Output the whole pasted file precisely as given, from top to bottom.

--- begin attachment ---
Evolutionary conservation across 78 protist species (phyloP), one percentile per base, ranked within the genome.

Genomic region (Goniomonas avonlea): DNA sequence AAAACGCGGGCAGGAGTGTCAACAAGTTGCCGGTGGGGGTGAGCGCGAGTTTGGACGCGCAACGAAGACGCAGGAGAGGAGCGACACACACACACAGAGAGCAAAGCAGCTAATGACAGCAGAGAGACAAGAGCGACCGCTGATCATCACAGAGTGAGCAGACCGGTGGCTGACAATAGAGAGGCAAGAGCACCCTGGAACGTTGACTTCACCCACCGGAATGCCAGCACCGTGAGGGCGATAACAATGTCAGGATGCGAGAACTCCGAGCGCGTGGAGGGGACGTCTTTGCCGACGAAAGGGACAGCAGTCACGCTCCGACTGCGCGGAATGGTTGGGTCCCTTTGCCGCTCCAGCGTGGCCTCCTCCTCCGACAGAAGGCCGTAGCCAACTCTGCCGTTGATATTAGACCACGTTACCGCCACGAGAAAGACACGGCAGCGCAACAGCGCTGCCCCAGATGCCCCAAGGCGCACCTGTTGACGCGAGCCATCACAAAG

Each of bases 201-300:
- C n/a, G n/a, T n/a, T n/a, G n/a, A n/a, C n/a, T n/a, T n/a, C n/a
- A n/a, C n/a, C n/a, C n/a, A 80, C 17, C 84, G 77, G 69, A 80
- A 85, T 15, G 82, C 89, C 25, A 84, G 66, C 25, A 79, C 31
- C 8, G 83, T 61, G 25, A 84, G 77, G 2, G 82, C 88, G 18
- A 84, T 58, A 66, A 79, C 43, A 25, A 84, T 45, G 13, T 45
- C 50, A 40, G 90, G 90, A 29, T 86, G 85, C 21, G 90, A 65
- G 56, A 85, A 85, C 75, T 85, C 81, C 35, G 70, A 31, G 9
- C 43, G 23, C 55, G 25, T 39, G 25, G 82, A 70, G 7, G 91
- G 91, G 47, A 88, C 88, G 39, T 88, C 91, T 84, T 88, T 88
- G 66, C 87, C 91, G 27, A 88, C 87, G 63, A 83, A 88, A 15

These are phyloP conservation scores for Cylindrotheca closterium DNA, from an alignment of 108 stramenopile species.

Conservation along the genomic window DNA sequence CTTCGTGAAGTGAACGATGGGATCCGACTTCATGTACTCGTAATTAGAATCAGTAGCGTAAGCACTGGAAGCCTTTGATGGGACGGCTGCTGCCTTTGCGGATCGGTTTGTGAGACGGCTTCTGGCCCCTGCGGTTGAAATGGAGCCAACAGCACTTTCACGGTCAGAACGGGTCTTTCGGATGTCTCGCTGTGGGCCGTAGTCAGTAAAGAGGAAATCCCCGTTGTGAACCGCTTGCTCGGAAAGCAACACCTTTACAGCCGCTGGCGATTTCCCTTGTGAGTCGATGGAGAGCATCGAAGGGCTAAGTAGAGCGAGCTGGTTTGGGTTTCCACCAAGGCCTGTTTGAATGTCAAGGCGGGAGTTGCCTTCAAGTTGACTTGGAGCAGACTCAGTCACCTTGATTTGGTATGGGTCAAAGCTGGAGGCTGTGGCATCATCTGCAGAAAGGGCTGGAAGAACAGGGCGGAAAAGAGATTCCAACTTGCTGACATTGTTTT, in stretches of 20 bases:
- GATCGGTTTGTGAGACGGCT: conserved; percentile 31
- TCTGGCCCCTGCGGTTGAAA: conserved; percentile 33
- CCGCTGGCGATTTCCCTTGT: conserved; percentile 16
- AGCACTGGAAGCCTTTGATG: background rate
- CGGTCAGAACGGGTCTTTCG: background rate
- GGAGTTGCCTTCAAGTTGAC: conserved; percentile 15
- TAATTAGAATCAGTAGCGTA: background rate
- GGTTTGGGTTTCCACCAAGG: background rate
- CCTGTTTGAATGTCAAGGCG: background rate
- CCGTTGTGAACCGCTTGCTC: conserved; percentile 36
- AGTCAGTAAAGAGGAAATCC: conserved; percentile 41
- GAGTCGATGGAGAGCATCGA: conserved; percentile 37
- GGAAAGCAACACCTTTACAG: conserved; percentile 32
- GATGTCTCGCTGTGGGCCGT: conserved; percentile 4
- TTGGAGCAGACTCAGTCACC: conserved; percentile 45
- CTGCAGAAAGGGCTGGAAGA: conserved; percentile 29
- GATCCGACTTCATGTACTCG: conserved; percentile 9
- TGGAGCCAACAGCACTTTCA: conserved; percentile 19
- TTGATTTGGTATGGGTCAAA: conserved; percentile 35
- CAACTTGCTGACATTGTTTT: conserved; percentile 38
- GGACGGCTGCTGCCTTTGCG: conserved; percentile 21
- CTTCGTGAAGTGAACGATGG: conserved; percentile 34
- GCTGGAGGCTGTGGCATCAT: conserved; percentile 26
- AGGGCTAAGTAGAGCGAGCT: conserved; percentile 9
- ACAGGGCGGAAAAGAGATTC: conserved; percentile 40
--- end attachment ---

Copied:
Evolutionary conservation across 78 protist species (phyloP), one percentile per base, ranked within the genome.

Genomic region (Goniomonas avonlea): DNA sequence AAAACGCGGGCAGGAGTGTCAACAAGTTGCCGGTGGGGGTGAGCGCGAGTTTGGACGCGCAACGAAGACGCAGGAGAGGAGCGACACACACACACAGAGAGCAAAGCAGCTAATGACAGCAGAGAGACAAGAGCGACCGCTGATCATCACAGAGTGAGCAGACCGGTGGCTGACAATAGAGAGGCAAGAGCACCCTGGAACGTTGACTTCACCCACCGGAATGCCAGCACCGTGAGGGCGATAACAATGTCAGGATGCGAGAACTCCGAGCGCGTGGAGGGGACGTCTTTGCCGACGAAAGGGACAGCAGTCACGCTCCGACTGCGCGGAATGGTTGGGTCCCTTTGCCGCTCCAGCGTGGCCTCCTCCTCCGACAGAAGGCCGTAGCCAACTCTGCCGTTGATATTAGACCACGTTACCGCCACGAGAAAGACACGGCAGCGCAACAGCGCTGCCCCAGATGCCCCAAGGCGCACCTGTTGACGCGAGCCATCACAAAG

Each of bases 201-300:
- C n/a, G n/a, T n/a, T n/a, G n/a, A n/a, C n/a, T n/a, T n/a, C n/a
- A n/a, C n/a, C n/a, C n/a, A 80, C 17, C 84, G 77, G 69, A 80
- A 85, T 15, G 82, C 89, C 25, A 84, G 66, C 25, A 79, C 31
- C 8, G 83, T 61, G 25, A 84, G 77, G 2, G 82, C 88, G 18
- A 84, T 58, A 66, A 79, C 43, A 25, A 84, T 45, G 13, T 45
- C 50, A 40, G 90, G 90, A 29, T 86, G 85, C 21, G 90, A 65
- G 56, A 85, A 85, C 75, T 85, C 81, C 35, G 70, A 31, G 9
- C 43, G 23, C 55, G 25, T 39, G 25, G 82, A 70, G 7, G 91
- G 91, G 47, A 88, C 88, G 39, T 88, C 91, T 84, T 88, T 88
- G 66, C 87, C 91, G 27, A 88, C 87, G 63, A 83, A 88, A 15

These are phyloP conservation scores for Cylindrotheca closterium DNA, from an alignment of 108 stramenopile species.

Conservation along the genomic window DNA sequence CTTCGTGAAGTGAACGATGGGATCCGACTTCATGTACTCGTAATTAGAATCAGTAGCGTAAGCACTGGAAGCCTTTGATGGGACGGCTGCTGCCTTTGCGGATCGGTTTGTGAGACGGCTTCTGGCCCCTGCGGTTGAAATGGAGCCAACAGCACTTTCACGGTCAGAACGGGTCTTTCGGATGTCTCGCTGTGGGCCGTAGTCAGTAAAGAGGAAATCCCCGTTGTGAACCGCTTGCTCGGAAAGCAACACCTTTACAGCCGCTGGCGATTTCCCTTGTGAGTCGATGGAGAGCATCGAAGGGCTAAGTAGAGCGAGCTGGTTTGGGTTTCCACCAAGGCCTGTTTGAATGTCAAGGCGGGAGTTGCCTTCAAGTTGACTTGGAGCAGACTCAGTCACCTTGATTTGGTATGGGTCAAAGCTGGAGGCTGTGGCATCATCTGCAGAAAGGGCTGGAAGAACAGGGCGGAAAAGAGATTCCAACTTGCTGACATTGTTTT, in stretches of 20 bases:
- GATCGGTTTGTGAGACGGCT: conserved; percentile 31
- TCTGGCCCCTGCGGTTGAAA: conserved; percentile 33
- CCGCTGGCGATTTCCCTTGT: conserved; percentile 16
- AGCACTGGAAGCCTTTGATG: background rate
- CGGTCAGAACGGGTCTTTCG: background rate
- GGAGTTGCCTTCAAGTTGAC: conserved; percentile 15
- TAATTAGAATCAGTAGCGTA: background rate
- GGTTTGGGTTTCCACCAAGG: background rate
- CCTGTTTGAATGTCAAGGCG: background rate
- CCGTTGTGAACCGCTTGCTC: conserved; percentile 36
- AGTCAGTAAAGAGGAAATCC: conserved; percentile 41
- GAGTCGATGGAGAGCATCGA: conserved; percentile 37
- GGAAAGCAACACCTTTACAG: conserved; percentile 32
- GATGTCTCGCTGTGGGCCGT: conserved; percentile 4
- TTGGAGCAGACTCAGTCACC: conserved; percentile 45
- CTGCAGAAAGGGCTGGAAGA: conserved; percentile 29
- GATCCGACTTCATGTACTCG: conserved; percentile 9
- TGGAGCCAACAGCACTTTCA: conserved; percentile 19
- TTGATTTGGTATGGGTCAAA: conserved; percentile 35
- CAACTTGCTGACATTGTTTT: conserved; percentile 38
- GGACGGCTGCTGCCTTTGCG: conserved; percentile 21
- CTTCGTGAAGTGAACGATGG: conserved; percentile 34
- GCTGGAGGCTGTGGCATCAT: conserved; percentile 26
- AGGGCTAAGTAGAGCGAGCT: conserved; percentile 9
- ACAGGGCGGAAAAGAGATTC: conserved; percentile 40